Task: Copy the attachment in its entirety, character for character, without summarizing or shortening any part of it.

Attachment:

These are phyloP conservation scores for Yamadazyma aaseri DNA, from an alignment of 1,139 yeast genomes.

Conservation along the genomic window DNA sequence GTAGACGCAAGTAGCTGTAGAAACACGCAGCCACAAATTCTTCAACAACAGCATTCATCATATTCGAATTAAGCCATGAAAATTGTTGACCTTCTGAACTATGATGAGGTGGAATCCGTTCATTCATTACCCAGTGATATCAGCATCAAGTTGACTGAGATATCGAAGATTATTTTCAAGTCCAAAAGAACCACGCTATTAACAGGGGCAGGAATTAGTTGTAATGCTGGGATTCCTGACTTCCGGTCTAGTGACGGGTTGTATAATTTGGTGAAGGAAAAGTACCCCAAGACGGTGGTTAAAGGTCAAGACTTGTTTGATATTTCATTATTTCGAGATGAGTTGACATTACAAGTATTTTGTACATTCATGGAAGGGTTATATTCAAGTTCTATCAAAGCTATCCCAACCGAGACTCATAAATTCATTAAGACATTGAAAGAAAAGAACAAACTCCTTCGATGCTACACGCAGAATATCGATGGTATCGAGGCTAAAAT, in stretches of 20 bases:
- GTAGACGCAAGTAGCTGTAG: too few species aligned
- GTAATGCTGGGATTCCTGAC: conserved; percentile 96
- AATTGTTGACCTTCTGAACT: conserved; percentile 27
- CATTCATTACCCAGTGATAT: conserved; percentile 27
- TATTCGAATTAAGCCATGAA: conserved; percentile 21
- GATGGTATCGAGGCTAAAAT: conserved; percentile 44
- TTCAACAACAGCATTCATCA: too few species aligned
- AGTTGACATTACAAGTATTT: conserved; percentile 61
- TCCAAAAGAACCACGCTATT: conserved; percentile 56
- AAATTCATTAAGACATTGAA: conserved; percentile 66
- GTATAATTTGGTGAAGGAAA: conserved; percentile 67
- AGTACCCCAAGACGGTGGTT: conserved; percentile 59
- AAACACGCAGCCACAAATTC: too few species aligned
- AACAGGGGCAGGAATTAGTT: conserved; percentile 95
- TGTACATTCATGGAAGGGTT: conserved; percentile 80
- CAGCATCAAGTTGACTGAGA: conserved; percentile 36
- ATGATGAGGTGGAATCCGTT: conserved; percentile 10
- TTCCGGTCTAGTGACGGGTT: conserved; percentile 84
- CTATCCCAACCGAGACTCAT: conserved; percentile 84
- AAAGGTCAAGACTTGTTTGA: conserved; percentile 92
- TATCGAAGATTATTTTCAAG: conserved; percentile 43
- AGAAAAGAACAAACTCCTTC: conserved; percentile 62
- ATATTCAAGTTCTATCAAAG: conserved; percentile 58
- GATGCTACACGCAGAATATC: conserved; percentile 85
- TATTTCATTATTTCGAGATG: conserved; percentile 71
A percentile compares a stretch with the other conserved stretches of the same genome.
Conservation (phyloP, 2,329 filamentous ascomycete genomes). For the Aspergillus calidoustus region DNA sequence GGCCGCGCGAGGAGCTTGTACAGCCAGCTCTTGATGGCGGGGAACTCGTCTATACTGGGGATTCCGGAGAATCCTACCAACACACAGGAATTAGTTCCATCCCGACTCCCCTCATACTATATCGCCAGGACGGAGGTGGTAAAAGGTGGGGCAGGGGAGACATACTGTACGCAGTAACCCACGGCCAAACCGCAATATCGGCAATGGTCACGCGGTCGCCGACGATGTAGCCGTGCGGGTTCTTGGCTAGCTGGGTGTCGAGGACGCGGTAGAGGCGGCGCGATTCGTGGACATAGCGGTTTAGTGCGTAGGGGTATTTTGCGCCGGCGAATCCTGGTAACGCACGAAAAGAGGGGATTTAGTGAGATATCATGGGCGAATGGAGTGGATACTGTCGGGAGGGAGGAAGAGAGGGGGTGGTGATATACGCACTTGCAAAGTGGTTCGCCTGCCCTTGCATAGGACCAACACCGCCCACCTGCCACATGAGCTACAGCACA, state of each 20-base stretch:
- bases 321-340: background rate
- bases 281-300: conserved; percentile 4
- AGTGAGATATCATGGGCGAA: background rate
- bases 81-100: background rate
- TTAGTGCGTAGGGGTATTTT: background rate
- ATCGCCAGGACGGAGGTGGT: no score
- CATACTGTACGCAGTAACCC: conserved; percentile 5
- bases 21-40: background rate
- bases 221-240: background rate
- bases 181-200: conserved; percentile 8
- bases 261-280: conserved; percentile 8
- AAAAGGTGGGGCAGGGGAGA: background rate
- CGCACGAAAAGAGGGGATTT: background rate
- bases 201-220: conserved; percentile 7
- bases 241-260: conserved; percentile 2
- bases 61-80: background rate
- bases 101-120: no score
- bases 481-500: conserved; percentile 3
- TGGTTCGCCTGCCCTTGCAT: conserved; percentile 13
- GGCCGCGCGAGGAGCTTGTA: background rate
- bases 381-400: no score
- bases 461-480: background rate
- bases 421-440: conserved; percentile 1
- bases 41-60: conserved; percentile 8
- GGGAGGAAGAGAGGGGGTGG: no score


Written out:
These are phyloP conservation scores for Yamadazyma aaseri DNA, from an alignment of 1,139 yeast genomes.

Conservation along the genomic window DNA sequence GTAGACGCAAGTAGCTGTAGAAACACGCAGCCACAAATTCTTCAACAACAGCATTCATCATATTCGAATTAAGCCATGAAAATTGTTGACCTTCTGAACTATGATGAGGTGGAATCCGTTCATTCATTACCCAGTGATATCAGCATCAAGTTGACTGAGATATCGAAGATTATTTTCAAGTCCAAAAGAACCACGCTATTAACAGGGGCAGGAATTAGTTGTAATGCTGGGATTCCTGACTTCCGGTCTAGTGACGGGTTGTATAATTTGGTGAAGGAAAAGTACCCCAAGACGGTGGTTAAAGGTCAAGACTTGTTTGATATTTCATTATTTCGAGATGAGTTGACATTACAAGTATTTTGTACATTCATGGAAGGGTTATATTCAAGTTCTATCAAAGCTATCCCAACCGAGACTCATAAATTCATTAAGACATTGAAAGAAAAGAACAAACTCCTTCGATGCTACACGCAGAATATCGATGGTATCGAGGCTAAAAT, in stretches of 20 bases:
- GTAGACGCAAGTAGCTGTAG: too few species aligned
- GTAATGCTGGGATTCCTGAC: conserved; percentile 96
- AATTGTTGACCTTCTGAACT: conserved; percentile 27
- CATTCATTACCCAGTGATAT: conserved; percentile 27
- TATTCGAATTAAGCCATGAA: conserved; percentile 21
- GATGGTATCGAGGCTAAAAT: conserved; percentile 44
- TTCAACAACAGCATTCATCA: too few species aligned
- AGTTGACATTACAAGTATTT: conserved; percentile 61
- TCCAAAAGAACCACGCTATT: conserved; percentile 56
- AAATTCATTAAGACATTGAA: conserved; percentile 66
- GTATAATTTGGTGAAGGAAA: conserved; percentile 67
- AGTACCCCAAGACGGTGGTT: conserved; percentile 59
- AAACACGCAGCCACAAATTC: too few species aligned
- AACAGGGGCAGGAATTAGTT: conserved; percentile 95
- TGTACATTCATGGAAGGGTT: conserved; percentile 80
- CAGCATCAAGTTGACTGAGA: conserved; percentile 36
- ATGATGAGGTGGAATCCGTT: conserved; percentile 10
- TTCCGGTCTAGTGACGGGTT: conserved; percentile 84
- CTATCCCAACCGAGACTCAT: conserved; percentile 84
- AAAGGTCAAGACTTGTTTGA: conserved; percentile 92
- TATCGAAGATTATTTTCAAG: conserved; percentile 43
- AGAAAAGAACAAACTCCTTC: conserved; percentile 62
- ATATTCAAGTTCTATCAAAG: conserved; percentile 58
- GATGCTACACGCAGAATATC: conserved; percentile 85
- TATTTCATTATTTCGAGATG: conserved; percentile 71
A percentile compares a stretch with the other conserved stretches of the same genome.
Conservation (phyloP, 2,329 filamentous ascomycete genomes). For the Aspergillus calidoustus region DNA sequence GGCCGCGCGAGGAGCTTGTACAGCCAGCTCTTGATGGCGGGGAACTCGTCTATACTGGGGATTCCGGAGAATCCTACCAACACACAGGAATTAGTTCCATCCCGACTCCCCTCATACTATATCGCCAGGACGGAGGTGGTAAAAGGTGGGGCAGGGGAGACATACTGTACGCAGTAACCCACGGCCAAACCGCAATATCGGCAATGGTCACGCGGTCGCCGACGATGTAGCCGTGCGGGTTCTTGGCTAGCTGGGTGTCGAGGACGCGGTAGAGGCGGCGCGATTCGTGGACATAGCGGTTTAGTGCGTAGGGGTATTTTGCGCCGGCGAATCCTGGTAACGCACGAAAAGAGGGGATTTAGTGAGATATCATGGGCGAATGGAGTGGATACTGTCGGGAGGGAGGAAGAGAGGGGGTGGTGATATACGCACTTGCAAAGTGGTTCGCCTGCCCTTGCATAGGACCAACACCGCCCACCTGCCACATGAGCTACAGCACA, state of each 20-base stretch:
- bases 321-340: background rate
- bases 281-300: conserved; percentile 4
- AGTGAGATATCATGGGCGAA: background rate
- bases 81-100: background rate
- TTAGTGCGTAGGGGTATTTT: background rate
- ATCGCCAGGACGGAGGTGGT: no score
- CATACTGTACGCAGTAACCC: conserved; percentile 5
- bases 21-40: background rate
- bases 221-240: background rate
- bases 181-200: conserved; percentile 8
- bases 261-280: conserved; percentile 8
- AAAAGGTGGGGCAGGGGAGA: background rate
- CGCACGAAAAGAGGGGATTT: background rate
- bases 201-220: conserved; percentile 7
- bases 241-260: conserved; percentile 2
- bases 61-80: background rate
- bases 101-120: no score
- bases 481-500: conserved; percentile 3
- TGGTTCGCCTGCCCTTGCAT: conserved; percentile 13
- GGCCGCGCGAGGAGCTTGTA: background rate
- bases 381-400: no score
- bases 461-480: background rate
- bases 421-440: conserved; percentile 1
- bases 41-60: conserved; percentile 8
- GGGAGGAAGAGAGGGGGTGG: no score